|Dhauli, who benefited from the KOICA-UNESCO project, "Empowering Adolescent Girls and Young Women through the Provision of Comprehensive Sexuality Education and a Safe Learning Environment in Nepal," studies. Courtesy of KOICA|
By Kang Seung-woo
The Korea International Cooperation Agency (KOICA) has been making efforts to empower girls and women in developing countries through diverse projects, the agency said on March 8 in celebration of International Women's Day.
Gender discrimination and gender-based violence are obstacles to development ― along with factors such as poverty, health risks and disasters ― and are exacerbated by conflict and crises. The international community seeks to achieve gender equality in the form of U.N. Sustainable Development Goal (SDG) number 5, "Achieve gender equality and empower all women and girls."
In line with this goal, KOICA has been striving to resolve various inequalities experienced by women in developing countries. Korea's development cooperation agency has been implementing 53 projects related to gender equality in 40 countries, which amount to approximately $350 million (430 billion won), with the goal of strengthening women's economic capabilities; creating opportunities for quality education and employment for women; enhancing women's social status through participation in society; preventing violence against women; and ensuring women's basic rights.
As a key example, in Iraq, KOICA has been implementing, together with the United Nations Population Fund (UNPF), a $2.99-million project that lasts from 2021 to 2023 to assist survivors of gender-based violence (GBV). The project supports in particular those affected by conflict-related sexual violence in the Kirkuk and Nineveh Governorates by increasing access to comprehensive mental health and psychosocial support, as well as other GBV-related services.
As a part of this project, KOICA built a one-stop support center in November 2021 to provide treatment, psychological counseling and legal support for women affected by conflict-related violence in Iraq's Kirkuk Governorate, a region that suffered heavy damages due to conflict.
KOICA plans to build another center in the Nineveh Governorate and will offer a capacity-building program for Iraq's government officials, including those in the health ministry and police force, and consulting services to improve policy. KOICA also plans to carry out widespread campaigns to overcome discrimination against women in local communities. The agency aims to provide services to some 93,000 women and men in Iraq and raise awareness of gender issues.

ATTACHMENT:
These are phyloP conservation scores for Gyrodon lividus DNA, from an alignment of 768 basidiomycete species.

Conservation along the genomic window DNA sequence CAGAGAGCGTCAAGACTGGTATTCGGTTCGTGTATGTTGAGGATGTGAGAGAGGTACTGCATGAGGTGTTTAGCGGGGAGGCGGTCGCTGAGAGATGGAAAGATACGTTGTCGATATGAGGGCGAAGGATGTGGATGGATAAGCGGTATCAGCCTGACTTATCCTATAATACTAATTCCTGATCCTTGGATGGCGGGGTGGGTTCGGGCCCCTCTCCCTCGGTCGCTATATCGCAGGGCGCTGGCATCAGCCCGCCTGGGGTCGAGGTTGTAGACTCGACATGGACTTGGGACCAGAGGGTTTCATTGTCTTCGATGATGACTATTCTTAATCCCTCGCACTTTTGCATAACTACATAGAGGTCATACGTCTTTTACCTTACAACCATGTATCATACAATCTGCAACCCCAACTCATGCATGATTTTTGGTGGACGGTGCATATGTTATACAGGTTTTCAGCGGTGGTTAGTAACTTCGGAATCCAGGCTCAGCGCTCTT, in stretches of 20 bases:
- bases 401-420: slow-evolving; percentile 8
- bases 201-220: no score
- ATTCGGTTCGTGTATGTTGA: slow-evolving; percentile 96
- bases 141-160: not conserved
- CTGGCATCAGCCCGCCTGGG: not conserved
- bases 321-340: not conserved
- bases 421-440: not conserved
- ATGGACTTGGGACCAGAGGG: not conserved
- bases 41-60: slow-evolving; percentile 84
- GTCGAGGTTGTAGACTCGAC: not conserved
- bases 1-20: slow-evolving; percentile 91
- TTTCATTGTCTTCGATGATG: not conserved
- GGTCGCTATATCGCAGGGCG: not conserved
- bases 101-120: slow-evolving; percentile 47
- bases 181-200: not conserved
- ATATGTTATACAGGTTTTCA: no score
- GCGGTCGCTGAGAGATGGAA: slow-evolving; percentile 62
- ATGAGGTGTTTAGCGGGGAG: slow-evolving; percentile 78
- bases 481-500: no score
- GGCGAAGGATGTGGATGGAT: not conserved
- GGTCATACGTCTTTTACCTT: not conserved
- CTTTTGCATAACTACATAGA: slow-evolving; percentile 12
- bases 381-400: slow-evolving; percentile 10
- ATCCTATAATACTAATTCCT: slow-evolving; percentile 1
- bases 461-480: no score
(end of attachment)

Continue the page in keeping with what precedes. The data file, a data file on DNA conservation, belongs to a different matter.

In Nepal, KOICA has implemented a $5.15-million project together with UNESCO since 2016 to enhance women's capacities and improve environments that marginalize women in schools and local communities.
Specifically, KOICA sought to provide comprehensive education on sexual and reproductive health and the prevention of gender-based violence; enhance women's literacy and participation in education; offer education on employment and entrepreneurship for vulnerable, out-of-school adolescent girls; and improve school bathrooms and drinking water facilities for a safe and healthy learning environment. A total of 73,650 girls and women in Nepal benefited through this project ― some 1,458 gained employment, while 1,874 received education from functional literacy classes.
The seven local governments that participated in this project announced pledges for comprehensive sexuality education to take root and for the prevention of gender-based violence, which are expected to act as the foundation for the enhancement of women's rights going forward.
Nepal's gender development index is 0.933, ranking 142 out of 189 countries. Women in Nepal are enrolled in school for an average of 4.3 years, while men average 5.8 years. Gross national income per capita is $2,910 for women and $4,108 for men. The ratio of women in high-ranking government posts and management is 13.2 percent, and the figure is 30 percent for licensed professionals and technical personnel. Literacy rates are 59.7 percent for women and 78.6 percent for men.
In Vietnam, KOICA implemented a $2.5-million project since 2016 to transfer the Korean "Sunflower Center" model of responding to and preventing violence against women and girls. As a result, the center in Vietnam received 13,544 calls last year through a 24-hour emergency line, and relief was provided to 342 cases where violence occurred.
In Laos, KOICA plans to strengthen the response system to violence against women through a $7-million project that lasts until 2024, together with the United Nations Development Programme, UNFAP and the Lao Women's Union.
KOICA plans to establish the first central counseling center equipped with experts who can respond to violence against women in Vientiane, the capital of Laos. Korean experts that specialize in responding to violence against women will be dispatched, and help train local counseling staff. Training will also be provided to the 17 local counseling centers under the Lao Women's Union.
"History may seem to move at a slow pace but it is moving forward," KOICA President Sohn, Hyuk-sang said. "Though we celebrate International Women's Day today at a more chaotic time than ever, I have hope that the day will come when peace will be upheld and human rights will be respected for all."